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The VOICE Amendment Act will bring ranked choice voting to the District

July 14, 2021

For Immediate Release
July 14, 2021
Contact: Amanda Farnan, afarnan@dccouncil.us or (202) 355-8431

Councilmember Christina Henderson introduces the VOICE Amendment Act to bring ranked choice voting to the District of Columbia

Washington DC – Today, Councilmember Christina Henderson along with Councilmembers Charles Allen, Brianne K. Nadeau, Brooke Pinto, Mary M. Cheh, Elissa Silverman and Janeese Lewis George introduced the Voter Ownership, Integrity, Choice, and Equity (VOICE) Amendment Act of 2021. This legislation would introduce ranked choice voting to the District of Columbia for our 2024 elections, with an accompanying public education campaign about the transition.
 
“Ranked choice voting is a system that will allow voters to rank up to five candidates in order of their preference. Data shows RCV better supports women, people of color, and first-time candidates when running for office,” said Councilmember Christina Henderson. “With the unofficial results of New York City’s primary election -- the largest jurisdiction to use RCV -- voters elected the second Black Mayor in the city’s history, the first ever majority female City Council, and an overwhelming number of voters ranked three or more candidates. As DC’s elections become more competitive, it’s time to consider whether a new process for selecting our elected officials is needed.”
 
The VOICE Amendment Act would enable voters to rank up to five candidates for a particular office in order of their preference. If a candidate receives more than half of the first-choice votes, that candidate wins – just like any other election. However, if there is no majority winner after counting first choices, the race is decided by an instant runoff.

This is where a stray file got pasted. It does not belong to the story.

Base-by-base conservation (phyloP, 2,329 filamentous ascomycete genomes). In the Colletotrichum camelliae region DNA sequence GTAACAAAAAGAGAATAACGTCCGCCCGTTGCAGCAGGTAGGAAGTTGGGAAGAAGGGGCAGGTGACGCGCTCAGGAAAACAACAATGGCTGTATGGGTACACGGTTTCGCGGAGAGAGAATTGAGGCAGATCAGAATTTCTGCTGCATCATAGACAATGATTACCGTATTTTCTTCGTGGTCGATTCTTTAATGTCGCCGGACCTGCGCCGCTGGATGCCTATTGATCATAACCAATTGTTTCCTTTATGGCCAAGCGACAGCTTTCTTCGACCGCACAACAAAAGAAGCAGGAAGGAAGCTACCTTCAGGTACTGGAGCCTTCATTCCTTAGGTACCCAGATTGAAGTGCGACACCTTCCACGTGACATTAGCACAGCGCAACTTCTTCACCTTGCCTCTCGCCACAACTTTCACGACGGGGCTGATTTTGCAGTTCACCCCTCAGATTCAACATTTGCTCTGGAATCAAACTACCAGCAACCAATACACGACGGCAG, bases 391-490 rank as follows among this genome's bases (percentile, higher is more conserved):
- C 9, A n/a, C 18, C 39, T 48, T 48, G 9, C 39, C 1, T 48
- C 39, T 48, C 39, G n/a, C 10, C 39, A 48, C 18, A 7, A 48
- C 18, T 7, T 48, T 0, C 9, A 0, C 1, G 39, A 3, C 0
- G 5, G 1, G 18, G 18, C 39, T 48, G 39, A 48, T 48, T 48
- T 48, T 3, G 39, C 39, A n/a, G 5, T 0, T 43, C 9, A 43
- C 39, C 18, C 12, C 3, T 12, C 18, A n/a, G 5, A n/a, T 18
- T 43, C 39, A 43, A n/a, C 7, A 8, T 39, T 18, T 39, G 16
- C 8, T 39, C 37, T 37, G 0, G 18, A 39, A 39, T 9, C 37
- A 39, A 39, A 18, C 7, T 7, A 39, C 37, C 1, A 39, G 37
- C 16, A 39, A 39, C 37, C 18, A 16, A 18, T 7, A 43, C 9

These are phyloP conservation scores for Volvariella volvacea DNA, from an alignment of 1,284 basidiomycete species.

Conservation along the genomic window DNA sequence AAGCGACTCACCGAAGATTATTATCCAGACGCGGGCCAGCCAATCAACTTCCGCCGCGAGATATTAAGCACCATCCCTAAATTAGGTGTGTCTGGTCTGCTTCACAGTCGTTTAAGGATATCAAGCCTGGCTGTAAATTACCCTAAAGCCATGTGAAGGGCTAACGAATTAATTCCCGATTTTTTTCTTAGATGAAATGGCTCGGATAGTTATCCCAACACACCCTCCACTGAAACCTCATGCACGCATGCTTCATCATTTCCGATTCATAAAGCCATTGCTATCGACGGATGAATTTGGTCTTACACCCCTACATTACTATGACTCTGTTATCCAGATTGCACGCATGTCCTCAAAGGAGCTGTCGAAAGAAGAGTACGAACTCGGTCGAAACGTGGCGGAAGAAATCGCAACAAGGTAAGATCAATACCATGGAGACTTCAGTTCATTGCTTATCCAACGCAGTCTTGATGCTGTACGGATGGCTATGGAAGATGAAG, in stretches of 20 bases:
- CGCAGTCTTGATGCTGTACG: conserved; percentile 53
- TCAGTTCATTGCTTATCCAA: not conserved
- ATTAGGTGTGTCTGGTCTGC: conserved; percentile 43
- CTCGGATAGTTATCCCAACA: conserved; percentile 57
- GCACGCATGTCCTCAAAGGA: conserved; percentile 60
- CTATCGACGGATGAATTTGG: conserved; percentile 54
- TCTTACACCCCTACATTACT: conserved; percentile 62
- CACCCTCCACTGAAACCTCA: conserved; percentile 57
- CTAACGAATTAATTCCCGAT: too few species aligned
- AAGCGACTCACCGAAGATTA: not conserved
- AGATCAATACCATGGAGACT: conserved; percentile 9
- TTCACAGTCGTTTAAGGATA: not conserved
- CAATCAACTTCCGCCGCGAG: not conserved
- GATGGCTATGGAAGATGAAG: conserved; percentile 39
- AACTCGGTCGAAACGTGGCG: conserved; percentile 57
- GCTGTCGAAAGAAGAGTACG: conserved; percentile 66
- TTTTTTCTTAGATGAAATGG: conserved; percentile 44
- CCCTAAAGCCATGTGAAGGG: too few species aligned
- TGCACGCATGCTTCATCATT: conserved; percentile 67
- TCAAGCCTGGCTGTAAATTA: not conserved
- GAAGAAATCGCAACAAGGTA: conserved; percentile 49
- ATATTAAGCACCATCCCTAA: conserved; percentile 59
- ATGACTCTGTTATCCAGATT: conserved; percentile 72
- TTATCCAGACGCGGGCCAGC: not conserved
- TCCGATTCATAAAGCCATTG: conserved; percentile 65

The benefits of RCV are just as diverse as the candidates who are empowered to run under this system. Candidates are incentivized to campaign positively to appeal to the supporters of other candidates as a backup preference. It reduces fears of vote splitting and the “spoiler effect,” where similarly positioned candidates split a pool of voters and permit a third candidate with less broad appeal to win by plurality. Further, data increasingly shows that in all jurisdictions that use RCV – including New York City, Minneapolis, and San Francisco – voter turnout is modestly increasing, and races are more dynamic and collegial with genuine policy debates supplanting negative campaign tactics.
 
The legislation would also establish a voter education campaign to be conducted by the Board of Elections. The Board of Elections will need to prioritize outreach to seniors and low-turnout precincts as part of its public education efforts. Public input will strengthen this preliminary framework for voter outreach, and we look forward to a robust discussion of how a new model for our elections can elevate diverse candidates, increase voter buy-in to outcomes, and improve candidate discourse. The number of states and cities using RCV nationwide is expected to almost double to 53 by the end of 2022. These jurisdictions will be crucial case studies that will inform our implementation and voter education efforts here in the District.

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